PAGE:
The USPSTF evaluated evidence from nine RCTs on the harms of vitamin D, calcium, or combined supplementation.1 Four studies reported on harms of vitamin D supplementation alone (n=10,599) (the same four studies mentioned previously), three studies reported on the harms of calcium supplementation alone (n=1,292), and three studies (including one of the studies reporting on harms of calcium supplementation alone) reported on harms of combined vitamin D and calcium supplementation (n=39,659). One study was conducted in men only and three other studies included men (total of 5,991 men across studies). The mean age of study participants ranged from 53 to 80 years. In the four studies that reported race/ethnicity, 83% to 100% of study participants were white; the remaining five studies did not report this information. Four of the studies were conducted in the United States; the other five studies were conducted in Finland, the Netherlands, the United Kingdom, and New Zealand (two studies). The USPSTF particularly sought evidence on the potential harm outcomes of all-cause mortality, cardiovascular disease, cancer, and kidney stones.1

Vitamin D, with or without calcium, had no statistically significant effect on all-cause mortality or incident cardiovascular disease compared to placebo. Four studies (n=10,599) reported on mortality outcomes with vitamin D supplementation alone; the pooled ARD was -0.7% (95% CI, -1.8% to 0.3%) and the pooled RR was 0.91 (95% CI, 0.82 to 1.01). Two studies reported on mortality outcomes with combined vitamin D and calcium supplementation, including the large WHI trial; ARDs were -0.2% and -0.4%, with 95% confidence intervals spanning the null effect. However, none of these studies were adequately powered to detect mortality differences. Three studies reported on incident cardiovascular outcomes with vitamin D supplementation, including one good-quality study (n=5,110) in which cardiovascular disease incidence was the primary aim.16, 17 Various outcomes were reported, including ischemic heart disease, myocardial infarction, cerebrovascular disease, and stroke. ARDs ranged from -0.7% to 0.3%, with all 95% confidence intervals spanning the null effect. The WHI trial also reported on incident cardiovascular outcomes with combined vitamin D and calcium supplementation and found no significant increase in myocardial infarction, coronary heart disease, stroke, venous thromboembolism, deep vein thrombosis, pulmonary embolism, or hospitalizations for heart failure; ARDs ranged from -0.2% to 0.1%, with all 95% confidence intervals including zero. The evidence on calcium supplementation alone suggested no increased incidence in all-cause mortality or cardiovascular disease but was limited to one study.33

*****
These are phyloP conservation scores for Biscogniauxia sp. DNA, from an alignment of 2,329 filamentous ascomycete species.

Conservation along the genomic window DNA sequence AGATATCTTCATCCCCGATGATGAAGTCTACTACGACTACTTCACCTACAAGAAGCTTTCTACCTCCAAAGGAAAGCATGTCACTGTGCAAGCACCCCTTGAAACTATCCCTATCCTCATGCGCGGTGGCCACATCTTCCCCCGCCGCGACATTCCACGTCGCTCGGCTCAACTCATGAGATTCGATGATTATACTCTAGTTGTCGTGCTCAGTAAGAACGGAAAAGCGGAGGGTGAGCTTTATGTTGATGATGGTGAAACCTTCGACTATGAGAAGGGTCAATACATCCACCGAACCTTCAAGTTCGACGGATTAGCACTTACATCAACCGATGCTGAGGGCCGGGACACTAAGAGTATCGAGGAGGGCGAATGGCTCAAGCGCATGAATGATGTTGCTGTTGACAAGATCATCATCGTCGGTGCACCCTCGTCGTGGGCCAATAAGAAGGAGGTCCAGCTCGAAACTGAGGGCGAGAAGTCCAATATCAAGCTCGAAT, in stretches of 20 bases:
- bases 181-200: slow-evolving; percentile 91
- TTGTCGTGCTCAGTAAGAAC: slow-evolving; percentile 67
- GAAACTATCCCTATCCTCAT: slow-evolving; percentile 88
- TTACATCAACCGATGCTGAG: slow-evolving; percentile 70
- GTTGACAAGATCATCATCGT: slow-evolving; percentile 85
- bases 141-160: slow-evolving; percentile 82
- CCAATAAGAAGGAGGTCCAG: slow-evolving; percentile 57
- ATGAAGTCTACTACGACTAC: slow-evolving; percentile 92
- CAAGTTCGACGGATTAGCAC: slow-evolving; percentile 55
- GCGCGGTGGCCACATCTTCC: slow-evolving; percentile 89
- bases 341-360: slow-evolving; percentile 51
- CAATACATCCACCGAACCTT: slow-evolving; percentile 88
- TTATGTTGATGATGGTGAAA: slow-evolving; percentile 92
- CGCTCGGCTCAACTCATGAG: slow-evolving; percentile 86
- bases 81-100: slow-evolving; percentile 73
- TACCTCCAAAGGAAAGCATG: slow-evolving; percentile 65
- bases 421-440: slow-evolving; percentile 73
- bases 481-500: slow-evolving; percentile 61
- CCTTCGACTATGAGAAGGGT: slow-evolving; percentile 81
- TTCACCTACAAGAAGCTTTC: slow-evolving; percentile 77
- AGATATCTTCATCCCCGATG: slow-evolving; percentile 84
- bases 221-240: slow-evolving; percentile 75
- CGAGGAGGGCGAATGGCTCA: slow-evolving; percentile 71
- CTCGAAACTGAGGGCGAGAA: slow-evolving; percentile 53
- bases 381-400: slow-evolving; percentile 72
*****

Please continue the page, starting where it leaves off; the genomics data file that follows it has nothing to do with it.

Evidence on the effects of vitamin D or calcium supplementation alone on cancer incidence was inconsistent and imprecise. Combined vitamin D and calcium supplementation did not increase cancer incidence; the pooled ARD from 3 RCTs (n=39,213) was -1.5% (95% CI, -3.3% to 0.4%).